I’m going to tip my hand ahead of time and reveal I’m holding a wild card. What that means, for those who don’t play my particular brand of poker, is that I doubt “What is Socialism?” has a solid answer, given the ephemeral, in the sense of gaseous, nature of political discourse.
I’m thinking the Euro-minded need to keep updating their meanings in the light of new developments, so this story is in the tradition of keeping vibrant debates going. How else to adjust? We need such public discourse to keep on top of what’s happening.
I grew up around military bases. I didn’t live on one, but we vacationed in officers’ quarters in Baguio and enjoyed lower cost scuba diving equipment from the PX at Clark. These were bases in the Philippines, where the USA had been a presence since contesting with Spain to become the next big imperial kid on the block, ditto an ongoing presence in Cuba and Puerto Rico.
I like how Marines say “my” like “get off my obstacle” when shouting, drill sergeant fashion, at some trainee trying to short cut some obstacle; the man in charge wants to highlight the disgraceful nature of this attempt. He sets the standard.
A personal possessive is used. This is “my” fighter bomber. Right there, I’m thinking “this is socialism” because as a matter of fact, the individual Marine or Air Force pilot is not the multi-billionaire owner of all this equipment he or she gets to train and fight with. The assets belong to the people in some way, at least on paper.
When I look at the Pentagon, I think of a vast Rome, a kind of theme park, not democratically run, because the chain of command is outside the democratic process as defined by political organs such as the legislative, judicial and executive branches. Officers are not always using the secret ballot to determine a next move. We’re supposed to learn that technique in the civilian sector.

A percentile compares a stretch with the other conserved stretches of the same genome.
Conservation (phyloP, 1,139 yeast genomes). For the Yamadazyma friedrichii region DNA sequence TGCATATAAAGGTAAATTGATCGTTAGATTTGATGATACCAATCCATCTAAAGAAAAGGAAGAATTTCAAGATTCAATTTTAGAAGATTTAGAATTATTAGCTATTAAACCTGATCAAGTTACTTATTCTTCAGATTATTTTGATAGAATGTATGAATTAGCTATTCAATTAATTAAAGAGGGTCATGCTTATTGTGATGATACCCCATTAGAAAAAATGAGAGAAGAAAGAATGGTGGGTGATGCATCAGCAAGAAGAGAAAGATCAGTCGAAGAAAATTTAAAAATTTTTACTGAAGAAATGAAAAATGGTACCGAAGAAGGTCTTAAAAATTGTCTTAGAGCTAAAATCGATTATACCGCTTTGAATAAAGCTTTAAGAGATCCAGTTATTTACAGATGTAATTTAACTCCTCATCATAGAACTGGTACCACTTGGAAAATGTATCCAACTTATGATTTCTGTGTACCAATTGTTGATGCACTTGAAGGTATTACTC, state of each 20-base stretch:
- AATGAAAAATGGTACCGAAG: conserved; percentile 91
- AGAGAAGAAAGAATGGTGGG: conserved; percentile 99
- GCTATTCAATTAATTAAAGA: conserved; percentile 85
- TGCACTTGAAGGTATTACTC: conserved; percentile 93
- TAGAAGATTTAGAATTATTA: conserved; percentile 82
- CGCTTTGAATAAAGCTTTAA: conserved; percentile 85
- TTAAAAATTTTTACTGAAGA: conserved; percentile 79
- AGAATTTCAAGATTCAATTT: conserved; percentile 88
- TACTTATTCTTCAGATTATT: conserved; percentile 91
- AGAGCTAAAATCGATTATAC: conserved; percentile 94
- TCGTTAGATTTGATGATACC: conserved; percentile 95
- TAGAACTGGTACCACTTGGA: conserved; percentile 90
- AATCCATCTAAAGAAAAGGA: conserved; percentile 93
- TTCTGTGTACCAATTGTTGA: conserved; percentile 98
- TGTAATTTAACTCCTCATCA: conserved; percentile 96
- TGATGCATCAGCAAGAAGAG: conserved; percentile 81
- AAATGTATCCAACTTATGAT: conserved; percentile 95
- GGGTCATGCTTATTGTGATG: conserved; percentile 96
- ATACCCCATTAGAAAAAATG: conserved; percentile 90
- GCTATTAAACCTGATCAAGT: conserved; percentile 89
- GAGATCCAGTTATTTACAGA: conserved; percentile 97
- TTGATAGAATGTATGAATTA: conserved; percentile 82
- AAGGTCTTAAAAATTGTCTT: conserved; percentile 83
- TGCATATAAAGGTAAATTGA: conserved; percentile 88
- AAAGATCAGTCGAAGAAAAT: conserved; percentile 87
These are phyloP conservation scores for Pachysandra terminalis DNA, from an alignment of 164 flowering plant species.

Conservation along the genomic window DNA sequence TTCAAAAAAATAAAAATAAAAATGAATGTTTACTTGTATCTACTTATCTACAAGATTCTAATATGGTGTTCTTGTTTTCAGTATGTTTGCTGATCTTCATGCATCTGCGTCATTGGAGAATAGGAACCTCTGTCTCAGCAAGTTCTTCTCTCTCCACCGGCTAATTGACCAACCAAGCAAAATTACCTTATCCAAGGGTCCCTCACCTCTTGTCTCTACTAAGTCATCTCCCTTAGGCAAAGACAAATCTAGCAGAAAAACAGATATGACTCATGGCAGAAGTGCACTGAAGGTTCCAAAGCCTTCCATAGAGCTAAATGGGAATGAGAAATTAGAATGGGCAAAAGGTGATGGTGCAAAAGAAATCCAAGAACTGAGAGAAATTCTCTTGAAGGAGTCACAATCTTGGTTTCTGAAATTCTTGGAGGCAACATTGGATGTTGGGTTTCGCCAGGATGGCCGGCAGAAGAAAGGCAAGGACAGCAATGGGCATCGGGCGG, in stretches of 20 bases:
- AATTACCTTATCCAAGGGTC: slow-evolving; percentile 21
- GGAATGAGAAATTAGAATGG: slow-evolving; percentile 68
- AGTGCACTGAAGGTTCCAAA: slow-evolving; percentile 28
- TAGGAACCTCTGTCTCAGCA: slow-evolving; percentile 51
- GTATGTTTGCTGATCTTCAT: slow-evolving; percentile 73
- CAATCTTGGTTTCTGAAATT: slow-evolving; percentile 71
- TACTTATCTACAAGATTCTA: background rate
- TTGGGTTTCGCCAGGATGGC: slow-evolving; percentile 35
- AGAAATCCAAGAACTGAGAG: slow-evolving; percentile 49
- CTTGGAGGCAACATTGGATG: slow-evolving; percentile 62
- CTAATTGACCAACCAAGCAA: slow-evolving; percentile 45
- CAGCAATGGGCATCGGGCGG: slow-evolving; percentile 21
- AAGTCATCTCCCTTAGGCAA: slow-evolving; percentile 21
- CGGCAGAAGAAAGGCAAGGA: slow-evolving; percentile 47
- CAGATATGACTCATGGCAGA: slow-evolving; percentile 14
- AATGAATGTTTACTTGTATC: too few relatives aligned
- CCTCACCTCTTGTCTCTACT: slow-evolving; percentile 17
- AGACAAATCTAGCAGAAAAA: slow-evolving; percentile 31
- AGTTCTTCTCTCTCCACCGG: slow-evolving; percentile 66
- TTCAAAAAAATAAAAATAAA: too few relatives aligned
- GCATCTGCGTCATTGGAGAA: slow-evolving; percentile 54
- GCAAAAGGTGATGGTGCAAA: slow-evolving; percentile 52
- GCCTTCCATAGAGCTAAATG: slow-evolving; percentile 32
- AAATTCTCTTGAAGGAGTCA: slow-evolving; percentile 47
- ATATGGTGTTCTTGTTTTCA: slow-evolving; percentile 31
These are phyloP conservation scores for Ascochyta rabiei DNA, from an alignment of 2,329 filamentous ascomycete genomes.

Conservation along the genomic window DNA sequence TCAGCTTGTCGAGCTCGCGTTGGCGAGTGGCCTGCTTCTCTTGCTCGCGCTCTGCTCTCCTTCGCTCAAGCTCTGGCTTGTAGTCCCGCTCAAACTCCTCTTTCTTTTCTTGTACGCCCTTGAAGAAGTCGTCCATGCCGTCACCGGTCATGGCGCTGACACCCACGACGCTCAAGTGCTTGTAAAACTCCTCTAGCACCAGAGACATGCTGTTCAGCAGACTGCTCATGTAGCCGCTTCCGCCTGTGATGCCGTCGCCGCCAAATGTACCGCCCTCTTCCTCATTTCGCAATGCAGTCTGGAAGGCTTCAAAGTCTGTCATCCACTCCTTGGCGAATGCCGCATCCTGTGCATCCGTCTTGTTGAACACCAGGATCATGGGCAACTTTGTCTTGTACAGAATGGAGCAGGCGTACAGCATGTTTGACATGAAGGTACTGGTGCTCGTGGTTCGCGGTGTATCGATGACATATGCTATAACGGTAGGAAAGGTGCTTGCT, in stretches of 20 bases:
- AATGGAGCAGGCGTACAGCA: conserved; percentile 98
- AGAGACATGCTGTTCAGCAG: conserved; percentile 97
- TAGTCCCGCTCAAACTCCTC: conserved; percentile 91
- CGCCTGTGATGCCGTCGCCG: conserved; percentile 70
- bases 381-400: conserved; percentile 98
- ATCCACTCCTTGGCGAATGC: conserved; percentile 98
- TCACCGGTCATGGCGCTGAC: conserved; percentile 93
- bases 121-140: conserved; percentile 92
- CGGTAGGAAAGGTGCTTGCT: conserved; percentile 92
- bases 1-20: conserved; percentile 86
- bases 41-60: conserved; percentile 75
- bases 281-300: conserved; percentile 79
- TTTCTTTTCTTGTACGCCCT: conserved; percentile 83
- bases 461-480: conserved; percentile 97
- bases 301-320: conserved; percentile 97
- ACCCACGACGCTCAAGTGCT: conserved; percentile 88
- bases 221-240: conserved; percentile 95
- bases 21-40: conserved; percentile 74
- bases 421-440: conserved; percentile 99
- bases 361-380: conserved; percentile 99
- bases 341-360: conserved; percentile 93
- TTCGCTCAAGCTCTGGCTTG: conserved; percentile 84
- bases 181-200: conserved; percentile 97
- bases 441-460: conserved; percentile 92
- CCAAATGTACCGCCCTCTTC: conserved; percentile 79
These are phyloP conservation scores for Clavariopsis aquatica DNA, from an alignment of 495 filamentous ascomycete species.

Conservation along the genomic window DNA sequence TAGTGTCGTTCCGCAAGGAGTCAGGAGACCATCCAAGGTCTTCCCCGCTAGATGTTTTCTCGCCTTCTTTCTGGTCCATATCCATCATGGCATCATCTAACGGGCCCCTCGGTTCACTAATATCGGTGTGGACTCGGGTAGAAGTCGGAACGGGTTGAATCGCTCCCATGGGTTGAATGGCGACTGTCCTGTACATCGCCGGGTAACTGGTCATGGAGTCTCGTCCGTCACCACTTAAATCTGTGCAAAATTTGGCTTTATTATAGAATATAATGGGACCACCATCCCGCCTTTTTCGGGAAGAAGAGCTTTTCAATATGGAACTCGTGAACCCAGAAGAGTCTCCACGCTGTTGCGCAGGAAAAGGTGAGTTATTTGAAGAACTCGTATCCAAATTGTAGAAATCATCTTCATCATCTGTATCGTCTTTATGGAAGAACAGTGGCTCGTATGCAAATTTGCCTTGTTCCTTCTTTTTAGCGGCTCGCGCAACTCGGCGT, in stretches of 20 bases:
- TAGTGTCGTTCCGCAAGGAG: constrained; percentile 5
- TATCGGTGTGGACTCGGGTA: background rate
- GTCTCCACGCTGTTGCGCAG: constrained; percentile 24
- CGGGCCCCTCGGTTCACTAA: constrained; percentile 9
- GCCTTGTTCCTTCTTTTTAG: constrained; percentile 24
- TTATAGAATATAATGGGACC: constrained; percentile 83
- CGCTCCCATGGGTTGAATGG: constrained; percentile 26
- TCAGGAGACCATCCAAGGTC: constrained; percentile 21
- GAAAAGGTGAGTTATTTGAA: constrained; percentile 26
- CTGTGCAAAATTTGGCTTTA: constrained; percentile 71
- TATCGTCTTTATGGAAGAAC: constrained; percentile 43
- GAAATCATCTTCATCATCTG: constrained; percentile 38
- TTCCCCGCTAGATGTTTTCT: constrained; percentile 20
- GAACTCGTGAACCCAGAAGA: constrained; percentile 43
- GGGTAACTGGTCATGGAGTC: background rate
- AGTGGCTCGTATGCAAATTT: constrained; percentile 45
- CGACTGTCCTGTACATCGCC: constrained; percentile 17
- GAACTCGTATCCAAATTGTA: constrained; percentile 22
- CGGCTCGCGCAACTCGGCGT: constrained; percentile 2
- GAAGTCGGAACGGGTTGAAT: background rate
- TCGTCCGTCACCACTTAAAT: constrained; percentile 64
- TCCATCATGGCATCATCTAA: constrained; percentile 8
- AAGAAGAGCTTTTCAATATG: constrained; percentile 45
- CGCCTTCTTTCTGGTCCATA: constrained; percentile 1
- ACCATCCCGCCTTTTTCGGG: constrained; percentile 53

How individuals gain their elected office and maintain their legitimacy in the interim is where the surface democracy interfaces with the military socialism deep inside the District, and in neighboring Arlington (in terms of headquarters). People refer to the Beltway to give a more inclusive sense of the enclosing perimeter.
When people worry about the integrity of the voting process, and whether their rights as voters are being neglected, they’re focusing on the legitimacy of the elected office infrastructure whereby civilians are construed to have some leverage over the military socialists running the Pentagon.
The ranchers and farmers, many who served in the military at some point, form the free and capitalist electorate. These are the employers and stakeholders in private enterprise.
The United States prides itself on being capitalist because it is able to produce a surplus large enough to sustain a global military socialist network of bases and ocean-borne vessels, orbiting satellites and so on.
This socialist empire in the meantime is capitalism’s primary invisible client, the ultimate vortex or black box, into which much of capitalism’s outward productivity disappears. Apollo was about putting “our man” on the Moon. A salute to Buzz Aldrin.